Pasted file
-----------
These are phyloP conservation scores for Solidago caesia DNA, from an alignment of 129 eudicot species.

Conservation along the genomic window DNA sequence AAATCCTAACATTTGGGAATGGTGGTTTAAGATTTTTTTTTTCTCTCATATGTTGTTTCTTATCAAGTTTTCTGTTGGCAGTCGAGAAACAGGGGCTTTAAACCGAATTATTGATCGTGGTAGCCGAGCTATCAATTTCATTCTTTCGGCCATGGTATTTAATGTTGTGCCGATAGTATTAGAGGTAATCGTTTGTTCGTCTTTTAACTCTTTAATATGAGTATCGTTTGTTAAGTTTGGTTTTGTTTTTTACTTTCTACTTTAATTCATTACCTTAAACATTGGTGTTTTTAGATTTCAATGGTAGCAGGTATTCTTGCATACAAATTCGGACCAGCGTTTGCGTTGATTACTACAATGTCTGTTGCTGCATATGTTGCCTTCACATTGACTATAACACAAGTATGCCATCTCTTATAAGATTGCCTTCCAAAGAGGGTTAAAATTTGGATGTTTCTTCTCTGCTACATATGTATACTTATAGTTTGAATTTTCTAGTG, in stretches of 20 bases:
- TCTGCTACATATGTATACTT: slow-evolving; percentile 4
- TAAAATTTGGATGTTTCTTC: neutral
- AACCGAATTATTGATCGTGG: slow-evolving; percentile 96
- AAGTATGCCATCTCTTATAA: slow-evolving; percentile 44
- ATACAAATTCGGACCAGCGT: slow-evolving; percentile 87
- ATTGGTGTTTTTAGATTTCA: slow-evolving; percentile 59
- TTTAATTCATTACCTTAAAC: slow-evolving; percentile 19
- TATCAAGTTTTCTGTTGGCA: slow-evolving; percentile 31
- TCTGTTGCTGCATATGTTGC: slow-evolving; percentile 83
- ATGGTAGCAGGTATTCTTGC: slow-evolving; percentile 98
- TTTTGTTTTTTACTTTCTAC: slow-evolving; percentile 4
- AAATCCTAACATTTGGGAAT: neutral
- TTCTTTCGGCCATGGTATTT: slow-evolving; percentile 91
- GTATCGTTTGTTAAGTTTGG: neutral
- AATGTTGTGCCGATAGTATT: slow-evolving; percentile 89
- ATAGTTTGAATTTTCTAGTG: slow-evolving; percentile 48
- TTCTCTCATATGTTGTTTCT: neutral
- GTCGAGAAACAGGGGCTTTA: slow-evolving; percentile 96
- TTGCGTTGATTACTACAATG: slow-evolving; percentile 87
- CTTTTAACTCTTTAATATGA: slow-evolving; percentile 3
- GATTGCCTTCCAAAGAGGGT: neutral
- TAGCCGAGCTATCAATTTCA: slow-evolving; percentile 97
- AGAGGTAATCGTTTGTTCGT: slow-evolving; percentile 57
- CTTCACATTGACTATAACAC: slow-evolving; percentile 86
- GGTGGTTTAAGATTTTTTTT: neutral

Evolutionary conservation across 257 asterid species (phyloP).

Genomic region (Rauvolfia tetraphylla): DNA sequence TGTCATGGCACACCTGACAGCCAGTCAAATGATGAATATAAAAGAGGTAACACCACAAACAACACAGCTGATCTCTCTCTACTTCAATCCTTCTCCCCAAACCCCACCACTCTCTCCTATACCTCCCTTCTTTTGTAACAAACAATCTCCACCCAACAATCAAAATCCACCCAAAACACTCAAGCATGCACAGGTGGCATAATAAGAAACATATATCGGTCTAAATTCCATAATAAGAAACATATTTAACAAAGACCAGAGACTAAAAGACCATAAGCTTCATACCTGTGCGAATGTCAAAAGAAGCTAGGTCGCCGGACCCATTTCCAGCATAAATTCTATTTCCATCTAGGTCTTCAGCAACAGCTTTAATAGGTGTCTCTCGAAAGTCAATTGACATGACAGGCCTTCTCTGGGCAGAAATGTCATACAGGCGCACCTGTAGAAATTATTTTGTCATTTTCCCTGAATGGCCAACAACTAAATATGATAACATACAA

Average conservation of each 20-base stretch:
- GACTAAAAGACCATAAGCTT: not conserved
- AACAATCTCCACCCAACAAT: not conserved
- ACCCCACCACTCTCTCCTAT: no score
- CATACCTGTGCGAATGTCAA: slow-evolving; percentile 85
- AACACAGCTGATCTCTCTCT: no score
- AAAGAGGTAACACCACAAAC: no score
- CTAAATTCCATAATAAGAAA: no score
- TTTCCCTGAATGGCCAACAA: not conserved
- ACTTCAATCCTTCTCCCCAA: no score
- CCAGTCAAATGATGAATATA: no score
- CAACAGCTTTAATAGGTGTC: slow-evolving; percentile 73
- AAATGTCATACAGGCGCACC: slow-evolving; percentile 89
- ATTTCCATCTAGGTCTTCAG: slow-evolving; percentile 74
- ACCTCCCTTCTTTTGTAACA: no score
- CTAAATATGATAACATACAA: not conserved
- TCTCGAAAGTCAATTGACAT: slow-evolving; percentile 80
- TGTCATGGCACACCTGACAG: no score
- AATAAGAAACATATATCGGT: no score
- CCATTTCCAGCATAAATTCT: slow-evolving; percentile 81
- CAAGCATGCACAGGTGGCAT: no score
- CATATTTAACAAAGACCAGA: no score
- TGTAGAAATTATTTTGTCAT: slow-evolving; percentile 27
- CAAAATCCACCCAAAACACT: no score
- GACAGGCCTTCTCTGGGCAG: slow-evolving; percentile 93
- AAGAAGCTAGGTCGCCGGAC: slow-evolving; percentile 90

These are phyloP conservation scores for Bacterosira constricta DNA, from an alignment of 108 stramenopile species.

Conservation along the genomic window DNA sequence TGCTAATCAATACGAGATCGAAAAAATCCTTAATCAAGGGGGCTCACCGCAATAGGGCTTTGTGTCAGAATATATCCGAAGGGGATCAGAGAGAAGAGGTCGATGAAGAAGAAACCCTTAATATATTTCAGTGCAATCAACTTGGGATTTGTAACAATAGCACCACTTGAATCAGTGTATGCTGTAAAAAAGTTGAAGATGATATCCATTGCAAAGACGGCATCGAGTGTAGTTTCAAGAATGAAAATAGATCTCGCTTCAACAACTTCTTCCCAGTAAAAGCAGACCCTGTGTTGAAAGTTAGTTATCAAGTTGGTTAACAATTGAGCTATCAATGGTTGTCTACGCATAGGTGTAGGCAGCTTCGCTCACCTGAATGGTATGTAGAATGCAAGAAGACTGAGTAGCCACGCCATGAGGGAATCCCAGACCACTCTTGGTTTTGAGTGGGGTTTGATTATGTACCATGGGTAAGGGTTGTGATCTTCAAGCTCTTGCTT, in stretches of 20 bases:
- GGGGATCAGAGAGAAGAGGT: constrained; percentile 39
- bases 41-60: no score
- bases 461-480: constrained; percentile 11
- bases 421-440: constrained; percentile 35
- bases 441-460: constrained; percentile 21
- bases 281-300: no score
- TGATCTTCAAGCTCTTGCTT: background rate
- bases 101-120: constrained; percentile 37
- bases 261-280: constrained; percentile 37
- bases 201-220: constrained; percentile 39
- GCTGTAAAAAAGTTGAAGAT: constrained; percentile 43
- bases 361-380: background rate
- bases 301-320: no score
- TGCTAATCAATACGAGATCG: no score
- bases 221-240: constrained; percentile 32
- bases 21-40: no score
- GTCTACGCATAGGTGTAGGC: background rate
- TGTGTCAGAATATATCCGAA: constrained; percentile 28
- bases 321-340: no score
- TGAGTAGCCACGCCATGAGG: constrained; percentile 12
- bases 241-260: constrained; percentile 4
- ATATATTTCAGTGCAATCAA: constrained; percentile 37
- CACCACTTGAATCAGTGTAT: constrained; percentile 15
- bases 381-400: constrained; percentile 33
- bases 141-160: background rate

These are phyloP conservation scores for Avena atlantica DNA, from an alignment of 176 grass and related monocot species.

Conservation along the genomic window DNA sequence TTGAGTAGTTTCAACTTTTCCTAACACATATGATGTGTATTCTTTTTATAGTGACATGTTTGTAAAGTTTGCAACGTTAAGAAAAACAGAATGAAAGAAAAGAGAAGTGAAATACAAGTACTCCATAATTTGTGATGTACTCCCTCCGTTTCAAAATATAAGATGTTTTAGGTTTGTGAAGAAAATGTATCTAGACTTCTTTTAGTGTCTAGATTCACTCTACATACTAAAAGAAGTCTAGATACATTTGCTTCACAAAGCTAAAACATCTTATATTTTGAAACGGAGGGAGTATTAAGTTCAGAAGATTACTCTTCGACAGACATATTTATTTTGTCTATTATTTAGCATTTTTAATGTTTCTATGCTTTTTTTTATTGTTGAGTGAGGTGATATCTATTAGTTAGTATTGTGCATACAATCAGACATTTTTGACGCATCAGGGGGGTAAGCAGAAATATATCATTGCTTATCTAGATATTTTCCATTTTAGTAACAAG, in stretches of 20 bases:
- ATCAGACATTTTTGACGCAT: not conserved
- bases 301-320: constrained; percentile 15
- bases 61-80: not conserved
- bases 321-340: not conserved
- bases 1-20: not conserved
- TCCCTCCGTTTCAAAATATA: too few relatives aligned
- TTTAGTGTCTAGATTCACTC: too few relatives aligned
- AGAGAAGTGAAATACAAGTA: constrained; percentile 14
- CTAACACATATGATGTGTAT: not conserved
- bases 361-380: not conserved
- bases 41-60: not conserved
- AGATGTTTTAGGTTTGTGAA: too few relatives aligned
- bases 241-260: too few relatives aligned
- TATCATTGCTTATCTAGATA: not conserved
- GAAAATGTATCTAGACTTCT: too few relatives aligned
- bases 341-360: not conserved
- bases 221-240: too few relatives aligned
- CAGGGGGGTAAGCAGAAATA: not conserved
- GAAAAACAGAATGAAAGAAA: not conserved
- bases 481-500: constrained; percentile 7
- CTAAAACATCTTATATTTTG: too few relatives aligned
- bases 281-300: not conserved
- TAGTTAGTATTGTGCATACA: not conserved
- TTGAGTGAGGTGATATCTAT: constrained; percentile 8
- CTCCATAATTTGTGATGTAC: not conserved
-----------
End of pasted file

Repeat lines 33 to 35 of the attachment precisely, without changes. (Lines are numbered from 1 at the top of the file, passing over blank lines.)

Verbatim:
- ACCCCACCACTCTCTCCTAT: no score
- CATACCTGTGCGAATGTCAA: slow-evolving; percentile 85
- AACACAGCTGATCTCTCTCT: no score